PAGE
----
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Canadian Cultural Policy: A Problem of Metaphysics (1999), 2023

Published in Canadian Art 16, no. 3 (fall 1999) A quip from former Canadian prime minister William Lyon Mackenzie King (1874–1950) contends that too much geography rather than too little history afflicts Canada. Add to this the racial and ethnic diversity of the Canadian population and the problem of how to forge and project Canadian culture becomes […]

The Difference Between Art and Fact (1995), 2023

Published in Camera Austria International 51–52, 1995 Formalism teaches us to consider every visible aspect of art as significant. Social history teaches us that a consideration into context and an analysis of the historical environment of a work of art can provide insights into the underlying factors contributing to meaning. We have all become as capable as […]

The LondonArt Diaries, part 1, 2023 1999–2000 June 1999 I am on the train from Wroclaw to Warsaw. Earlier, a desperate looking man fled down the passageway of my car in an attempt to dodge the ticket enforcers. He was carrying a small bindle, much like the one Charlie Chaplin’s tramp character carried in City Lights. At the end of the […]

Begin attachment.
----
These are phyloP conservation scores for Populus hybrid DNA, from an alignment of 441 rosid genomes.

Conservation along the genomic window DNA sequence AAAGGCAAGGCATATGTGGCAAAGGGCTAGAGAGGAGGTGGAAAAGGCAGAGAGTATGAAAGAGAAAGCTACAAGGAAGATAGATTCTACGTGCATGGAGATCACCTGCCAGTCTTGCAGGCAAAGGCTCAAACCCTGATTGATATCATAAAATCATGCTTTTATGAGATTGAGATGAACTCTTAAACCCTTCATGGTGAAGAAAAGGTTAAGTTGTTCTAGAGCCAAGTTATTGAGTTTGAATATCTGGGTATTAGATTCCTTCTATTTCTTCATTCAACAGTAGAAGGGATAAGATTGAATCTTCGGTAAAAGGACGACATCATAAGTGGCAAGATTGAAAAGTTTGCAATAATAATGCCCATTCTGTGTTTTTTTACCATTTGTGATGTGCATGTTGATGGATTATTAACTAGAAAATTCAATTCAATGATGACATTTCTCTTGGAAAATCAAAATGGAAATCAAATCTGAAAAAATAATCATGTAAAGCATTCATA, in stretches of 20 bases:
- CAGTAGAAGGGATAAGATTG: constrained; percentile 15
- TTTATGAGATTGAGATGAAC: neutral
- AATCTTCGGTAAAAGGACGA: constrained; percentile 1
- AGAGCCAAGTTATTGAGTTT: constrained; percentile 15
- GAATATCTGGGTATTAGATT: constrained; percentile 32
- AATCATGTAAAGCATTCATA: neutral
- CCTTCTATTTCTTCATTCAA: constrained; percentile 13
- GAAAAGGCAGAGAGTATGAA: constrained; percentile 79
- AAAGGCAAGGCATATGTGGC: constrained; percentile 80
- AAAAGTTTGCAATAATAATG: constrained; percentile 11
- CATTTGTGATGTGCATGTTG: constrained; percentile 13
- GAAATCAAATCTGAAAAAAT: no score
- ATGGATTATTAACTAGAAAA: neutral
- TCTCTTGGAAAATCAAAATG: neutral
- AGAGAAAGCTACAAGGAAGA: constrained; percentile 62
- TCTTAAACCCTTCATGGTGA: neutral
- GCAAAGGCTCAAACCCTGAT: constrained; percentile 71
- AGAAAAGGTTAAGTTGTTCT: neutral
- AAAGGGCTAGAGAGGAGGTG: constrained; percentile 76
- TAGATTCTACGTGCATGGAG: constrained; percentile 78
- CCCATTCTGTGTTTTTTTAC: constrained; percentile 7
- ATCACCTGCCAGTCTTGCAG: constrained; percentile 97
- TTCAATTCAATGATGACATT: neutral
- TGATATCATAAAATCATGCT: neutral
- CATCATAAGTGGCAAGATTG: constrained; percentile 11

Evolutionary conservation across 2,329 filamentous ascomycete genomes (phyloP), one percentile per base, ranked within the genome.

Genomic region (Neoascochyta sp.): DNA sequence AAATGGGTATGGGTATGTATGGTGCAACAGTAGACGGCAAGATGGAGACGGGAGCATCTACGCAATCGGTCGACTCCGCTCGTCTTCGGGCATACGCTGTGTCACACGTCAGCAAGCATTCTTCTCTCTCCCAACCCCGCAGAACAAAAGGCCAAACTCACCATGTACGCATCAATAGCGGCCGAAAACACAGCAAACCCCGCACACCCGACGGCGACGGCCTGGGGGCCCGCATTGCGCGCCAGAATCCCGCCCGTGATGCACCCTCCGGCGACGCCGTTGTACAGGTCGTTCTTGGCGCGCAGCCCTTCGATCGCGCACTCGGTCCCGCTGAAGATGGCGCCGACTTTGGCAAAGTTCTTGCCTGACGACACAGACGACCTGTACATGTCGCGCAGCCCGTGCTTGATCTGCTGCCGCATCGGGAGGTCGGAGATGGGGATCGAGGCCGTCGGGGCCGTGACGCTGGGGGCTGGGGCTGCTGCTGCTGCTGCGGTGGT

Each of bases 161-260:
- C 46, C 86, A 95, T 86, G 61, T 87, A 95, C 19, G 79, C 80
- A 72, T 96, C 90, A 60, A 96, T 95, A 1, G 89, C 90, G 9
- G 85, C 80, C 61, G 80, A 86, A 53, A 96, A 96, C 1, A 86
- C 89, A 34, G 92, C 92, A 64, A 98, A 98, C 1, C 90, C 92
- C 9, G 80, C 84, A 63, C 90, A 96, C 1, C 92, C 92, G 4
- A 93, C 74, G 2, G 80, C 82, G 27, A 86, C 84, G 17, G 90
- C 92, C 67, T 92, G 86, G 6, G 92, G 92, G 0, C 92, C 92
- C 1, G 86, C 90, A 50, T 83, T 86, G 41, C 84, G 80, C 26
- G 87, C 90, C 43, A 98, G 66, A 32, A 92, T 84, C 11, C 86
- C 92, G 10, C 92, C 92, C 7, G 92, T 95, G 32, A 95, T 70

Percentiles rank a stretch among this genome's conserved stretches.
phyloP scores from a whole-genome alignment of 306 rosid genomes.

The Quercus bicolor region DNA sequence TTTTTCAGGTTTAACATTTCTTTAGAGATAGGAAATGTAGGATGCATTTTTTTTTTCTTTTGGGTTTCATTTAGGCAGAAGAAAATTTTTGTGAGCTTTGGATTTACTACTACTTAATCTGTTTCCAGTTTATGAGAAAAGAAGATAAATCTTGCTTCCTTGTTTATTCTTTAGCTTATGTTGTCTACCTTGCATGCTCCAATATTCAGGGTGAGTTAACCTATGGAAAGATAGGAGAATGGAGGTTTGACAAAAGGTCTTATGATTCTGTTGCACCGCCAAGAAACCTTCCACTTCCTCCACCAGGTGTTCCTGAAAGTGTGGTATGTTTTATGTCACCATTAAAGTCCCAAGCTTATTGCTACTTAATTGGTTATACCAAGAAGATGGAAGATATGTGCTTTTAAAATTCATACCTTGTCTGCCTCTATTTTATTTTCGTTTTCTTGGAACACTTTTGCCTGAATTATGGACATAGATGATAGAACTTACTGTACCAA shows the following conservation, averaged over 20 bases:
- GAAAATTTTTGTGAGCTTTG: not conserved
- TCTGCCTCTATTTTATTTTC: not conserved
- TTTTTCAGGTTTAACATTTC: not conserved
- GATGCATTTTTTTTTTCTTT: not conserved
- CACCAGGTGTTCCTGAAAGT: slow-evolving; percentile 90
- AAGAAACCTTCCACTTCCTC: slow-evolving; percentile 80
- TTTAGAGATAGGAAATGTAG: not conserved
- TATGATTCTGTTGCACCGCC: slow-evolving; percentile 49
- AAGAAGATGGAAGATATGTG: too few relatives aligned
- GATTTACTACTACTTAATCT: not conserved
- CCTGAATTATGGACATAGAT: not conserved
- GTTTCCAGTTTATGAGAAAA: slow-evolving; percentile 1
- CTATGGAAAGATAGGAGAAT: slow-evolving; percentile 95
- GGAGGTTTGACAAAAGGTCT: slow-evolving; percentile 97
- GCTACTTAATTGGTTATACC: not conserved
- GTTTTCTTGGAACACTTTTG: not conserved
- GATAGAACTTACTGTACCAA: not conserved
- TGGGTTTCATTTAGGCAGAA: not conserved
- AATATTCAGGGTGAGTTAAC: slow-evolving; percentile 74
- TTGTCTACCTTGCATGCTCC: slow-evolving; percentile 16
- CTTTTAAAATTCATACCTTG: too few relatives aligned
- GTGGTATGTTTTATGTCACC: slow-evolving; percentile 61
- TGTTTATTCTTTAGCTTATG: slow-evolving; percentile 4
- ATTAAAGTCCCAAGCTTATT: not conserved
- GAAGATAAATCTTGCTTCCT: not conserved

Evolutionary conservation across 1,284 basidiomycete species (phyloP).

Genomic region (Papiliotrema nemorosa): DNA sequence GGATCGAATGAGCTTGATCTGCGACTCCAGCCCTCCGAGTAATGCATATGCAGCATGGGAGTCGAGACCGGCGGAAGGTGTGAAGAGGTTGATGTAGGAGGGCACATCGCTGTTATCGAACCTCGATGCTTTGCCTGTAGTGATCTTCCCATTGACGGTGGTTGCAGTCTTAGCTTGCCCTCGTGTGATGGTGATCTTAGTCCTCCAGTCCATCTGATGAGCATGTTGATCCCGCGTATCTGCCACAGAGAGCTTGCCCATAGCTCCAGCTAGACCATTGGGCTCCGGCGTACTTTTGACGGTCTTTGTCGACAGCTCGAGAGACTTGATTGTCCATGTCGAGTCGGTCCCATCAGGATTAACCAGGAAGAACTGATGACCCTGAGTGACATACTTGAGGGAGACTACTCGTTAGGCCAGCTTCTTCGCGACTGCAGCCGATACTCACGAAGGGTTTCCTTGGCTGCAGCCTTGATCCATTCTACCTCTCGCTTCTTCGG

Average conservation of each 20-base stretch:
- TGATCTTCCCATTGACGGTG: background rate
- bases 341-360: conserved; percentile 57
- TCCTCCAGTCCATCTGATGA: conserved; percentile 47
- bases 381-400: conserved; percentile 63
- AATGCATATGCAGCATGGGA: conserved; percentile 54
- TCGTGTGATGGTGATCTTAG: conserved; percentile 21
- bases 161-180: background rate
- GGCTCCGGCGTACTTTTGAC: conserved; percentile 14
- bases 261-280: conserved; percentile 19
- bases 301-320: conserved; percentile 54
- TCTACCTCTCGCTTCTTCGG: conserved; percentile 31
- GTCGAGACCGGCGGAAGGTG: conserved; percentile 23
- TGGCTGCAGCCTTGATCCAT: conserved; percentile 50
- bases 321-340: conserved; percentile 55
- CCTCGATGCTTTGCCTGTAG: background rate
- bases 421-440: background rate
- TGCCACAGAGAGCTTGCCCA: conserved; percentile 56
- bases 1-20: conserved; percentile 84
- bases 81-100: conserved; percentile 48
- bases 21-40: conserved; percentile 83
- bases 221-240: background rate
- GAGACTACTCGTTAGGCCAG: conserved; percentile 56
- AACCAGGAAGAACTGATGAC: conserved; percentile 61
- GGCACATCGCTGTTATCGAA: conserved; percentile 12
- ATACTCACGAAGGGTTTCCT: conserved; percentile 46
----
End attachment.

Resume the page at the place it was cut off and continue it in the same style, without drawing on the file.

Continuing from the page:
On Board The Raft of the Medusa (1999), 2023

Published in Nka Journal of Contemporary African Art no. 10 (spring/summer 1999), Duke University Press Towards the centre a rising, mounting movement begins. Here some of the shipwrecked (among them an Arab), have awakened from their apathy, and with lifted hands push excitedly towards the horizon, where the rescue ship appears. Then the single stream of […]

Six Vancouver Modern (1998), 2023

Published in Canadian Art 15, no. 2 (summer 1998) Not only has art within modernism been rife with contradiction, it has been propelled by it. Calls for a new beginning in art have frequently been issued in unison with calls for the death of art. By rejecting representational modes predicated on realism, non-objective, or abstract, art aimed […]

Review of DAK’ART 98 published in NKA Journal of Contemporary African Art, 1998

There are no necessary links between the cosmopolitanism of Western art discourse and the practical participation of non-Western art epistemologies. This is not because the worldly aspirations of Western art discourse represents little more than empty rhetoric but because its language was never meant to be aimed beyond the imagination of the Western ego. Much […]

The Ambivalent Gaze of Thomas Ruff, 1998

Published in the National Post, 20 November 1998 During the politically traumatic yet economically prospering period of the 1920s, a debate ensued in Germany about the role art should play in social affairs. The debate was only in part about the potential of art for political agency. It was mostly about defining the correct proximity of […]